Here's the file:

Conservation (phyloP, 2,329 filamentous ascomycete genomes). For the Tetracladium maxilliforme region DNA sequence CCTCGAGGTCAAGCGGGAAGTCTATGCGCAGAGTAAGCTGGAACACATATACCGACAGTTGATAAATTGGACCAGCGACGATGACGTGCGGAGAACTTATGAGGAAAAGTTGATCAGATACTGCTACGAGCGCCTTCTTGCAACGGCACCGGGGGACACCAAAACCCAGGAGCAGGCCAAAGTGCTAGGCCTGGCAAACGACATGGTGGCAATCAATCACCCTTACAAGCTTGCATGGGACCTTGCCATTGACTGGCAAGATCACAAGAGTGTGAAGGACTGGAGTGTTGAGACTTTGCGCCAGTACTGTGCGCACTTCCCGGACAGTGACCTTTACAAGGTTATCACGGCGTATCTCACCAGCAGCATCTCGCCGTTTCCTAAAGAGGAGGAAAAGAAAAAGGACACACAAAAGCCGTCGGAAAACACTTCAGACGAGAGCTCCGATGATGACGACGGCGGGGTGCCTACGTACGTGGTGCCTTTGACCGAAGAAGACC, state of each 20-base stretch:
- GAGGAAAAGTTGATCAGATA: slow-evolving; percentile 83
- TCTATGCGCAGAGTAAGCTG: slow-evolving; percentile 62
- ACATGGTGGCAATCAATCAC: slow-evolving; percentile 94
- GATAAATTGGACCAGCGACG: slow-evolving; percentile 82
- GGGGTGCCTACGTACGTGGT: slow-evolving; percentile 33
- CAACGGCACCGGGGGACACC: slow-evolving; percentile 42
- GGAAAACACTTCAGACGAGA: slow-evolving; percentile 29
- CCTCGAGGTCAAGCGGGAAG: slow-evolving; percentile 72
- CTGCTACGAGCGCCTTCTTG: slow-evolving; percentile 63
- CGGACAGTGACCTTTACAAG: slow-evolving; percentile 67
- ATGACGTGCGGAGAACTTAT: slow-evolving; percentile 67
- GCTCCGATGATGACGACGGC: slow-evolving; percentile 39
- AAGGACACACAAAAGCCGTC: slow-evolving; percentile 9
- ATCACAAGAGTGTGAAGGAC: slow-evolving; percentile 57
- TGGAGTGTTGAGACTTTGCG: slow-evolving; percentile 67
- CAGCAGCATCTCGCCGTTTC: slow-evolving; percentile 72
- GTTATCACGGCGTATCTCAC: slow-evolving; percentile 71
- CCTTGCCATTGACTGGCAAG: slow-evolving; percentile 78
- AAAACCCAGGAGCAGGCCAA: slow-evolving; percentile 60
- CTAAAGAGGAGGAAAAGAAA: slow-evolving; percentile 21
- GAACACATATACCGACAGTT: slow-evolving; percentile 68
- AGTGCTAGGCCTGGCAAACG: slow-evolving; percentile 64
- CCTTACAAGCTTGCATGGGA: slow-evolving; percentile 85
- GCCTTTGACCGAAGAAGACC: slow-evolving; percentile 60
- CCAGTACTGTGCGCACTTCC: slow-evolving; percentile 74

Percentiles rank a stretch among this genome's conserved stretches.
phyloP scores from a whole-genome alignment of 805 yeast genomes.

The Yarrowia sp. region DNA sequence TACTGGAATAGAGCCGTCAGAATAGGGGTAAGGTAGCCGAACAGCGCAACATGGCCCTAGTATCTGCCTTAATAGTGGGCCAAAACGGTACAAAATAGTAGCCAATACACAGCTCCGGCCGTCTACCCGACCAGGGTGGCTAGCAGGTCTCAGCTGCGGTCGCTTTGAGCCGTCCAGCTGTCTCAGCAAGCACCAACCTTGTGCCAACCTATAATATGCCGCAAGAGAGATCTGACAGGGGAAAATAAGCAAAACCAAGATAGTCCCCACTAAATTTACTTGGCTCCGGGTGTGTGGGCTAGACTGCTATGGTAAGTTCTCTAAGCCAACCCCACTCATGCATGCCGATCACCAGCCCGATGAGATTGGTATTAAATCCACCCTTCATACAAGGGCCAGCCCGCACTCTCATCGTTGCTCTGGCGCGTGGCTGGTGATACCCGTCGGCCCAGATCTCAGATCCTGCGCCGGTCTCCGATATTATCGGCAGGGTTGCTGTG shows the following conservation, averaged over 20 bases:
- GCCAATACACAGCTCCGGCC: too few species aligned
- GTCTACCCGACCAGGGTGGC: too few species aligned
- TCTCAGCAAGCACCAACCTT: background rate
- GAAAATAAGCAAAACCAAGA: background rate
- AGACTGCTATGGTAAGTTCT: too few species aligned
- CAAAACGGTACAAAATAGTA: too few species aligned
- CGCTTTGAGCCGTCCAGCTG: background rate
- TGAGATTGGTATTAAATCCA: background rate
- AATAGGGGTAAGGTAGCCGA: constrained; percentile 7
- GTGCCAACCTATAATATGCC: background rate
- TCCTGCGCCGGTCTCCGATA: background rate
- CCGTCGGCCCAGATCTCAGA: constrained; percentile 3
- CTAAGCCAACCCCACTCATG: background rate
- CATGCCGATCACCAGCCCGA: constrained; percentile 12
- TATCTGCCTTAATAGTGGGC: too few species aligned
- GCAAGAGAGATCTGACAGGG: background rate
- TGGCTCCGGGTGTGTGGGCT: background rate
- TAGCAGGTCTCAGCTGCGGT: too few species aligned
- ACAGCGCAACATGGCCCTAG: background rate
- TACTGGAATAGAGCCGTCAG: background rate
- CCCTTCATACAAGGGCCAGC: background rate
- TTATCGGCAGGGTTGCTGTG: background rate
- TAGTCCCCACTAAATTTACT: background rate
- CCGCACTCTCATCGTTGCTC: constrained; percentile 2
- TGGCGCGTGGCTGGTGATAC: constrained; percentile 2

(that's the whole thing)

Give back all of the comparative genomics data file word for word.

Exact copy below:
Conservation (phyloP, 2,329 filamentous ascomycete genomes). For the Tetracladium maxilliforme region DNA sequence CCTCGAGGTCAAGCGGGAAGTCTATGCGCAGAGTAAGCTGGAACACATATACCGACAGTTGATAAATTGGACCAGCGACGATGACGTGCGGAGAACTTATGAGGAAAAGTTGATCAGATACTGCTACGAGCGCCTTCTTGCAACGGCACCGGGGGACACCAAAACCCAGGAGCAGGCCAAAGTGCTAGGCCTGGCAAACGACATGGTGGCAATCAATCACCCTTACAAGCTTGCATGGGACCTTGCCATTGACTGGCAAGATCACAAGAGTGTGAAGGACTGGAGTGTTGAGACTTTGCGCCAGTACTGTGCGCACTTCCCGGACAGTGACCTTTACAAGGTTATCACGGCGTATCTCACCAGCAGCATCTCGCCGTTTCCTAAAGAGGAGGAAAAGAAAAAGGACACACAAAAGCCGTCGGAAAACACTTCAGACGAGAGCTCCGATGATGACGACGGCGGGGTGCCTACGTACGTGGTGCCTTTGACCGAAGAAGACC, state of each 20-base stretch:
- GAGGAAAAGTTGATCAGATA: slow-evolving; percentile 83
- TCTATGCGCAGAGTAAGCTG: slow-evolving; percentile 62
- ACATGGTGGCAATCAATCAC: slow-evolving; percentile 94
- GATAAATTGGACCAGCGACG: slow-evolving; percentile 82
- GGGGTGCCTACGTACGTGGT: slow-evolving; percentile 33
- CAACGGCACCGGGGGACACC: slow-evolving; percentile 42
- GGAAAACACTTCAGACGAGA: slow-evolving; percentile 29
- CCTCGAGGTCAAGCGGGAAG: slow-evolving; percentile 72
- CTGCTACGAGCGCCTTCTTG: slow-evolving; percentile 63
- CGGACAGTGACCTTTACAAG: slow-evolving; percentile 67
- ATGACGTGCGGAGAACTTAT: slow-evolving; percentile 67
- GCTCCGATGATGACGACGGC: slow-evolving; percentile 39
- AAGGACACACAAAAGCCGTC: slow-evolving; percentile 9
- ATCACAAGAGTGTGAAGGAC: slow-evolving; percentile 57
- TGGAGTGTTGAGACTTTGCG: slow-evolving; percentile 67
- CAGCAGCATCTCGCCGTTTC: slow-evolving; percentile 72
- GTTATCACGGCGTATCTCAC: slow-evolving; percentile 71
- CCTTGCCATTGACTGGCAAG: slow-evolving; percentile 78
- AAAACCCAGGAGCAGGCCAA: slow-evolving; percentile 60
- CTAAAGAGGAGGAAAAGAAA: slow-evolving; percentile 21
- GAACACATATACCGACAGTT: slow-evolving; percentile 68
- AGTGCTAGGCCTGGCAAACG: slow-evolving; percentile 64
- CCTTACAAGCTTGCATGGGA: slow-evolving; percentile 85
- GCCTTTGACCGAAGAAGACC: slow-evolving; percentile 60
- CCAGTACTGTGCGCACTTCC: slow-evolving; percentile 74

Percentiles rank a stretch among this genome's conserved stretches.
phyloP scores from a whole-genome alignment of 805 yeast genomes.

The Yarrowia sp. region DNA sequence TACTGGAATAGAGCCGTCAGAATAGGGGTAAGGTAGCCGAACAGCGCAACATGGCCCTAGTATCTGCCTTAATAGTGGGCCAAAACGGTACAAAATAGTAGCCAATACACAGCTCCGGCCGTCTACCCGACCAGGGTGGCTAGCAGGTCTCAGCTGCGGTCGCTTTGAGCCGTCCAGCTGTCTCAGCAAGCACCAACCTTGTGCCAACCTATAATATGCCGCAAGAGAGATCTGACAGGGGAAAATAAGCAAAACCAAGATAGTCCCCACTAAATTTACTTGGCTCCGGGTGTGTGGGCTAGACTGCTATGGTAAGTTCTCTAAGCCAACCCCACTCATGCATGCCGATCACCAGCCCGATGAGATTGGTATTAAATCCACCCTTCATACAAGGGCCAGCCCGCACTCTCATCGTTGCTCTGGCGCGTGGCTGGTGATACCCGTCGGCCCAGATCTCAGATCCTGCGCCGGTCTCCGATATTATCGGCAGGGTTGCTGTG shows the following conservation, averaged over 20 bases:
- GCCAATACACAGCTCCGGCC: too few species aligned
- GTCTACCCGACCAGGGTGGC: too few species aligned
- TCTCAGCAAGCACCAACCTT: background rate
- GAAAATAAGCAAAACCAAGA: background rate
- AGACTGCTATGGTAAGTTCT: too few species aligned
- CAAAACGGTACAAAATAGTA: too few species aligned
- CGCTTTGAGCCGTCCAGCTG: background rate
- TGAGATTGGTATTAAATCCA: background rate
- AATAGGGGTAAGGTAGCCGA: constrained; percentile 7
- GTGCCAACCTATAATATGCC: background rate
- TCCTGCGCCGGTCTCCGATA: background rate
- CCGTCGGCCCAGATCTCAGA: constrained; percentile 3
- CTAAGCCAACCCCACTCATG: background rate
- CATGCCGATCACCAGCCCGA: constrained; percentile 12
- TATCTGCCTTAATAGTGGGC: too few species aligned
- GCAAGAGAGATCTGACAGGG: background rate
- TGGCTCCGGGTGTGTGGGCT: background rate
- TAGCAGGTCTCAGCTGCGGT: too few species aligned
- ACAGCGCAACATGGCCCTAG: background rate
- TACTGGAATAGAGCCGTCAG: background rate
- CCCTTCATACAAGGGCCAGC: background rate
- TTATCGGCAGGGTTGCTGTG: background rate
- TAGTCCCCACTAAATTTACT: background rate
- CCGCACTCTCATCGTTGCTC: constrained; percentile 2
- TGGCGCGTGGCTGGTGATAC: constrained; percentile 2